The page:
Richard Haines

Illustrator in New York City

Illustration by William Godwin

July 18 2016

It only takes Richard a few flourishes of the brush to lay an image down on a page. Despite its outwardly simple style‚ his work is rigorous and technically sophisticated and has helped make him into one of the best-known illustrators working today. He is part of a new guard of fashion nobility‚ and over the course of his career has worked prolifically for the likes of Prada‚ Dries van Noten‚ GQ‚ The New York Times and many others. Cooler still‚ he cut his artistic teeth in just down the street from our studio‚ back in Richmond’s “groovy” days.

How do you manage to keep your output up with such intensity?

That gets tricky. Last year was super busy—I did a print collaboration with Dries Van Noten‚ I was in Korea‚ Tokyo‚ Antwerp‚ Milan and Paris twice all for commissioned work‚ and that took up a lot of time and energy. I usually try to draw for myself a few times a week‚ even if it’s at a fashion show or a drawing I impulsively want to do late at night—I work very hard at keeping all the balls in the air.

How many drawings would you say you make in a given week? What do you do to clear your mind when not drawing?

It’s hard to quantify because I have different ways of drawing that take different amounts of time. I do know that I draw daily and if I do one drawing I’ll do five. I draw to clear my mind—it’s a kind of meditation for me—I go into a zone. I’ve tried to meditate‚ but I’m not very good at it‚ so hanging out with my daughter or friends is a really good way to get out of my head and relax. Lately I’ve been going to this after hours club here in Brooklyn. It’s pretty crazy and so much fun to watch—I’ve always felt like I can disappear in places like that‚ kind of get lost and that’s very freeing and liberating.

If you had to boil it down to its most essential‚ what makes for a stylish guy?

It’s certainly not about money or designer labels. I live in Bushwick and I see these kids put themselves together with no money and they look amazing. So I think style is not trying too hard‚ it’s the way a guy carries himself—with confidence and a bit of swagger. That’s real style. And a good haircut doesn’t hurt either!

Will your daughter Ji Tan be following in your footsteps as an artist?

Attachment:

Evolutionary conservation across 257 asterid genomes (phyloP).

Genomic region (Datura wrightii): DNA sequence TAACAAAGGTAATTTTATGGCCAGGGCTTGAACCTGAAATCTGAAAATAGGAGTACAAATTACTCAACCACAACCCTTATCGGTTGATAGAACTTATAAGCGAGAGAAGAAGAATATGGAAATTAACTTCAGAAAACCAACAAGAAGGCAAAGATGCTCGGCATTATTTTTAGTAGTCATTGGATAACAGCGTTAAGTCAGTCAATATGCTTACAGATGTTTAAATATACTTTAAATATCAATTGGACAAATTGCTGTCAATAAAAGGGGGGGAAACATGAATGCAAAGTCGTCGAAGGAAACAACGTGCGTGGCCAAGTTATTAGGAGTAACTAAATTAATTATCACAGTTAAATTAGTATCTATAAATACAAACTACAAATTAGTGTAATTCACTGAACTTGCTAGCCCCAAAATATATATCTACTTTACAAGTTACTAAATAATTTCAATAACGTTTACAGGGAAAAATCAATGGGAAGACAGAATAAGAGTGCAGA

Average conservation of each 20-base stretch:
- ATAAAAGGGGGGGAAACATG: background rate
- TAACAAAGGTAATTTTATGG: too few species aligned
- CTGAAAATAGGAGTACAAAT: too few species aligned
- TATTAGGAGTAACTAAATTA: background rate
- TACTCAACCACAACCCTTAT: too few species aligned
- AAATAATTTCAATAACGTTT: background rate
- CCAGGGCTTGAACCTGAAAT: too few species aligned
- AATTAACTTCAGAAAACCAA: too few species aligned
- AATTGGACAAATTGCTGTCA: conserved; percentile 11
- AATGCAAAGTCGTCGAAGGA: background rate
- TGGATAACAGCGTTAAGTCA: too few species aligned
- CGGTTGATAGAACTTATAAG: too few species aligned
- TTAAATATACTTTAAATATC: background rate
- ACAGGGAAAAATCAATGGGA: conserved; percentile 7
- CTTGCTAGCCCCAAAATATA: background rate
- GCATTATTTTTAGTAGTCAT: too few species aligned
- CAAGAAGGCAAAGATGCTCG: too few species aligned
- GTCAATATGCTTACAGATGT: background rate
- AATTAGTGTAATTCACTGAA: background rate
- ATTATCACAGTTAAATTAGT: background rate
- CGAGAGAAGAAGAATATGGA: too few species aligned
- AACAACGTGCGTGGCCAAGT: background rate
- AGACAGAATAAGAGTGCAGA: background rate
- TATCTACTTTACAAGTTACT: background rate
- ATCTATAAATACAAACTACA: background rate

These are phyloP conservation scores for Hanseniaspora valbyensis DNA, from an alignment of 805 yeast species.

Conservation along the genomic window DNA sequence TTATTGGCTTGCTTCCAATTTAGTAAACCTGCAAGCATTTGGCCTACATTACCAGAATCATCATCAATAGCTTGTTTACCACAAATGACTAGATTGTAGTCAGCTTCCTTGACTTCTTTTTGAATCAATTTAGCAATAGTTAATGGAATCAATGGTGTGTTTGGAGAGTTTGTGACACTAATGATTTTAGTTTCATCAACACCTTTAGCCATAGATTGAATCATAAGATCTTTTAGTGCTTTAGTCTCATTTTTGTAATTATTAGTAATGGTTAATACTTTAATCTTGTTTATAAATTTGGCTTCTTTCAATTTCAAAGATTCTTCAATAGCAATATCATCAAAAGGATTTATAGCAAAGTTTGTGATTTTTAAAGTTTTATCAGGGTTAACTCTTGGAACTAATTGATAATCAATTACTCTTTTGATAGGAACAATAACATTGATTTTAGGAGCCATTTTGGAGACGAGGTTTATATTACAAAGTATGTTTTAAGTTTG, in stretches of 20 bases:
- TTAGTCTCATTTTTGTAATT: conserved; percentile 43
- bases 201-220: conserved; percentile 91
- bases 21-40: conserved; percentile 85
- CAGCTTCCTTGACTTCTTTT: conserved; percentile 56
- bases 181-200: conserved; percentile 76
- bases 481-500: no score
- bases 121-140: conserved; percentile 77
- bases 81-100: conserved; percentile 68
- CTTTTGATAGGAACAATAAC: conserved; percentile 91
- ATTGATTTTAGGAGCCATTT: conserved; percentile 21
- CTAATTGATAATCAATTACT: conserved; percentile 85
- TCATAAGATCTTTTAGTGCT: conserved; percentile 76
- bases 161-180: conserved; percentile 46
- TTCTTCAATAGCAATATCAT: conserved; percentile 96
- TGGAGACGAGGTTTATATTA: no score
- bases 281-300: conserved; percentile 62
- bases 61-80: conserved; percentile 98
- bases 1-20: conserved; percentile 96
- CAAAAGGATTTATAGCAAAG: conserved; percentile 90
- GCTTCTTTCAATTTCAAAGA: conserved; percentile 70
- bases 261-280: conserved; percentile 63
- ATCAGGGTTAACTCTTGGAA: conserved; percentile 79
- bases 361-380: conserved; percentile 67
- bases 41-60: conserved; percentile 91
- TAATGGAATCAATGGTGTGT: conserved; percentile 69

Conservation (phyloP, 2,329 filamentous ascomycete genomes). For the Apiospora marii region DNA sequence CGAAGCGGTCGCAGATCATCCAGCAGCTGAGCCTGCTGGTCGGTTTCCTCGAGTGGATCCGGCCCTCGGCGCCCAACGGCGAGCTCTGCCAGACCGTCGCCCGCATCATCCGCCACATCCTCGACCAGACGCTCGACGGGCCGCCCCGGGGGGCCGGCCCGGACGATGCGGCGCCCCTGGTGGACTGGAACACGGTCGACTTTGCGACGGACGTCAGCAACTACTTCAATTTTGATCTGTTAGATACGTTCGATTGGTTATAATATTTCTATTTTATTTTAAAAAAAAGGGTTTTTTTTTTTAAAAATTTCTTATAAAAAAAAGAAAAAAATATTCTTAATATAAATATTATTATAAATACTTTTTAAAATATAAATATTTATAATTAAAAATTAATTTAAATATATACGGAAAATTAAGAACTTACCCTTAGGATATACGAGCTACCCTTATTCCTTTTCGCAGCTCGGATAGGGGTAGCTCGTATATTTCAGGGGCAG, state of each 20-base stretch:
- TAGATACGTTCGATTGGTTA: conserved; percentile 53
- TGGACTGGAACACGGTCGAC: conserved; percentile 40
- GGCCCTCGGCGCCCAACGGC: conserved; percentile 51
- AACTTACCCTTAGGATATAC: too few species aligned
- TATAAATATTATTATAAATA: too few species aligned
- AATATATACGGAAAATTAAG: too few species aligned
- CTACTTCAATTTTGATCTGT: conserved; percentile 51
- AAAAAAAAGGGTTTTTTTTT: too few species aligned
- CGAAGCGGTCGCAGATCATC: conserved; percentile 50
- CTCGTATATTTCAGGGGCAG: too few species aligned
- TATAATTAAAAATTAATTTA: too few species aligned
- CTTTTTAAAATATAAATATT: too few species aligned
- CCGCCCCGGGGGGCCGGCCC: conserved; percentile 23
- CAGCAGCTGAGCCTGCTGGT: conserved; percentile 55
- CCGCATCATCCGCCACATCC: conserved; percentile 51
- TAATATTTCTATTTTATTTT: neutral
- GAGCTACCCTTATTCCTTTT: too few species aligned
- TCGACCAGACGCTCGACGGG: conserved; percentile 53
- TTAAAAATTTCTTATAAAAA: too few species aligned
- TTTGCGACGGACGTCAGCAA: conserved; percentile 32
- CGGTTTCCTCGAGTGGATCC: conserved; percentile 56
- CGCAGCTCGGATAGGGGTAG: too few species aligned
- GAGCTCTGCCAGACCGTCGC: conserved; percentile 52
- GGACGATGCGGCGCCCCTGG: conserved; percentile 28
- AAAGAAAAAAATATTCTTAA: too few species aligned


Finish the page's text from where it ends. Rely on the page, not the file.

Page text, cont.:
Ji Tan has an amazing eye. Her drawing skills and photography are extraordinary. She was accepted into the art program at VCU‚ but I’m not sure what paths she will take long term future. Whatever she chooses to do I have total confidence in her. Ji Tan is an amazing person‚ I’m lucky to be her father…

What will you be doing in 2025?

Oh fuck I’ll be 73! Naturally as I get older my role models change. Right now I look at Diana Vreeland‚ Bill Cunningham‚ Picasso—people who were vital and creating all their lives. There’s a joy I get in observing and recording it on paper that I believe keeps me going—I don’t see that ever changing.

What was Richmond like when you were in college here?

Richmond was different but it’s the same in some ways. I graduated from VCU in ’73—the downtown was beginning to collapse. There were great locally owned department stores like Thalhimers and Miller & Rhodes but they would be swallowed into corporate giants and disappear. There was no Carytown—there were blue haired ladies wearing white gloves who ate in a restaurant in that big hotel off Franklin Street.

When I started in 1969 we were the first class that didn’t have to wear jackets and ties. But I always thought Richmond was a great town to be young in—just enough city to expand and experience the freedom of moving away from home. It was for me‚ and it seems like it is for my daughter too! I love Richmond. It’s good to be back.

You get to choose the U.S. president next year. Who would it be?

Michelle Obama.

Whose work do you look to for inspiration?

So many great artists: I grew up loving Lautrec‚ Matisse‚ Picasso‚ Aubrey Beardsley. The illustrations of Antonio Lopez and Christian Berard‚ and‚ of course‚ Cocteau. I just saw a show by Wolfgang Tillmans that was great. And David Shrigley‚ Raymond Pettibon‚ David Hockney‚ Alice Neal… I could go on.